That was the light they found and shared during during a dark time. We can share our light, too — through a smile, a prayer, a gentle pet, an ear scratch, a bag of food to an animal shelter or rescue. It doesn’t matter how small, stupid, or pointless we might think it is. That bag of food might help a lonely veteran keep his dog. Your smile at the woman at the grocery store may be the only kindness she experiences that day. That prayer may turn on a light for you.

“Pray for peace, people everywhere,” indeed.

Bing Crosby’s 1963 rendition of “Do You Hear What I Hear?” is probably the best known. I grew up with the Andy Williams version from the 1966 Great Songs of Christmas album. For this tribute to the animals I’ve worked with this year in my animal communication and animal Reiki practice — and their wonderful people — I chose Mannheim Steamroller’s instrumental version.

Just like the little lamb, the animals of our time tell brilliant stories of hope. I’ve heard a cat’s deep love for her person as she is ready to cross, a draft horse’s amazement at being able to choose, a deaf and blind duck giving life a chance, and more. For each one, I am grateful.

(Photo by Allison Wheaton)

The naming of horses

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I caught Dolly in the middle of lunch with hay on her face, but her star quality shines through.

There are many rules for naming racehorses, but none for your average equine citizen. From what I’ve observed, horses often get new names when they get new people, new homes, new jobs, a second chance, or any combination of these. Some retired racehorses, like my friends Beau and Pirate, go by shorter versions of their racing names.

This isn’t unique to horses. Look at the way we humans take on and drop nicknames, take spouses’ names, reclaim family names, hyphenate, and depending on who’s talking, go by names like Mom.

One horse I know chose a name his new person wouldn’t have picked in a million years. Another came by hers through blonde star synchronicity. Yet another, when given the choice, kept the name she had.

Duke

I felt the sadness of the 17-year-old shire as soon as Allison Wheaton, director of Summit Equestrian Center, sent me his photo. After years as an Amish farm horse, and apparently not the best of situations, he was to become Summit’s newest resident late last year.

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This is Duke a few months after his arrival at Summit Equestrian Center. He still wasn’t out with the herd, but he’d decided he liked Reiki.

Allison asked me to communicate with him before he arrived and find out what he needed in the transition, and what he might like to do. And would he like a new name, or would he prefer to keep the one he had (Angmar)?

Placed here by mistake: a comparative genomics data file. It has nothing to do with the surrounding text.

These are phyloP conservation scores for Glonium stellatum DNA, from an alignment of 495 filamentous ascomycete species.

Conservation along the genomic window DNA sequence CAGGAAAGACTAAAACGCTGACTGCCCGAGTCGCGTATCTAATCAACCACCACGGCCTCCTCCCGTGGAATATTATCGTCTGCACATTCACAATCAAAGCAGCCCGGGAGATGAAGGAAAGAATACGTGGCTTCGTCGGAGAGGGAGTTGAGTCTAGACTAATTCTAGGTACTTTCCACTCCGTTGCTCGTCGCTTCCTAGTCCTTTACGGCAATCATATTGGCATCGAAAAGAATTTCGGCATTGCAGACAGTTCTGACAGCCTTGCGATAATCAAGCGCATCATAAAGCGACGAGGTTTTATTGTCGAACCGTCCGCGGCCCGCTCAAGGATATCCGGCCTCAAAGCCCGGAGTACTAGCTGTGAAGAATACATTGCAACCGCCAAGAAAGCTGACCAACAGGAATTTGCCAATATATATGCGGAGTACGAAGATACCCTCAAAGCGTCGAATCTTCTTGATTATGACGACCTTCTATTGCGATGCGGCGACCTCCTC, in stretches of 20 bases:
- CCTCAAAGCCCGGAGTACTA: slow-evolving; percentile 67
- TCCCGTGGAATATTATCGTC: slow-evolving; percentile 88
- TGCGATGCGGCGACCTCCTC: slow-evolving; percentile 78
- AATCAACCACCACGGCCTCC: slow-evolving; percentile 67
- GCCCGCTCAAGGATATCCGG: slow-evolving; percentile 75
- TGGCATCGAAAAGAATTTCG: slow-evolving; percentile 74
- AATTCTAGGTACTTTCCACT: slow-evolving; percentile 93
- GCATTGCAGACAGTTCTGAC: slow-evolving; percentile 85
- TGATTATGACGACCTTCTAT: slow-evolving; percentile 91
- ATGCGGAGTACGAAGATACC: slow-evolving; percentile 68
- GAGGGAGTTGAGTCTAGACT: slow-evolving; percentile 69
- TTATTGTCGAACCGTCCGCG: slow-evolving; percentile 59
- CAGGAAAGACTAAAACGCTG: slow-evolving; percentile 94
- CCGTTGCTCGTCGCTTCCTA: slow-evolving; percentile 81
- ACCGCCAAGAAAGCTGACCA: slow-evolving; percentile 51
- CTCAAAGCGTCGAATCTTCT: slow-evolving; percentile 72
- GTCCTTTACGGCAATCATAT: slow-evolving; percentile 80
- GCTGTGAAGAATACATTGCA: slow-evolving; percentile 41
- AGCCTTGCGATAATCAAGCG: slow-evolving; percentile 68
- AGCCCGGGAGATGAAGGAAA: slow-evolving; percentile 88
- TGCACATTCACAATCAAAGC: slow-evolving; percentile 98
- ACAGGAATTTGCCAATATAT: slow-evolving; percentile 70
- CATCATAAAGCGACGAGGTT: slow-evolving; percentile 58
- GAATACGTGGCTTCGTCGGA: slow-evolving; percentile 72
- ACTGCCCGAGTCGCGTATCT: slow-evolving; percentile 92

The notion that he had a choice about anything was a strange concept to this heavy-hearted soul. Yet when I asked him what he wanted to be called, I heard: “Just call me Duke.”

I passed that along. Since most school/sports rivalries are not on my radar, it didn’t occur to me that Allison, a University of North Carolina grad, might wince at the name of her alma mater’s chief rival. As I learned later, she had vowed never to name a dog, horse, or anything else Duke. But Duke it was.

As fall deepened into winter, Duke acclimated and found his footing as a therapy horse. He found he appreciated being listened to and liked Reiki, especially once he realized it was his choice. Getting him to the point where he could join the rest of the horses in the pasture took months, many introductions, and a few scuffles.

Then one day this spring, Duke caught my eye from across the pasture. He was standing up straight, ears forward, with the rest of the crew.

“Do you see where I am? Do. You. See. Where. I. Am?” I heard.

Yes, Duke … I see you.

Dolly

Malibu, a Tennessee Walker-Belgian cross, had a few different homes by the time she joined the Summit herd. No one seemed to have time for her, and now she had no idea where she belonged.

Three or four days later, “Hello, Dolly!” — from the musical of the same name — got stuck in my head. I listened to the album over and over as a child and saw Carol Channing in what many consider her signature role as Dolly. But I hadn’t heard it recently or thought of it much.

The day after that, I received a text from Allison that the newcomer had settled in a bit, but Malibu didn’t seem like the right name. “Dolly? There’s got to be a sassy blonde star name that fits better,” she said.

I told her about the musical and sent a video link to the song. It includes the lyric “Tomorrow will be brighter than the good old days.”

Allison was thinking of Dolly Parton and I was thinking of the fictional Dolly Levi — but both seemed to fit. So Dolly it was, and she’s already shed stardust on a couple of participants in Summit’s veterans program.

Lulu

Some horses keep their names. Lulu, a beautiful paint mare, was rescued from a horrible neglect situation. As Lulu began a new chapter at Summit, Allison asked me to see if she wanted a new name as well … like Cheyenne?

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Lulu has been learning to trust again.

When I asked Lulu, she told me she knew who she was and it didn’t matter what the humans called her. Cheyenne was fine, but she was also fine with sticking with Lulu, so that’s what we did.

Recovery is all about ups and downs, and less than two years later, Lulu’s is no exception. She has a good buddy in Pirate, one of the aforementioned retired racehorses, and she’s helped some of Summit’s human clients heal their own wounds. Every time I check in with her, even if she is struggling with the effects of her past, I see her choose to give her new life — still as Lulu — a chance.

You tell me …

How did your horse friends get their names … or new names?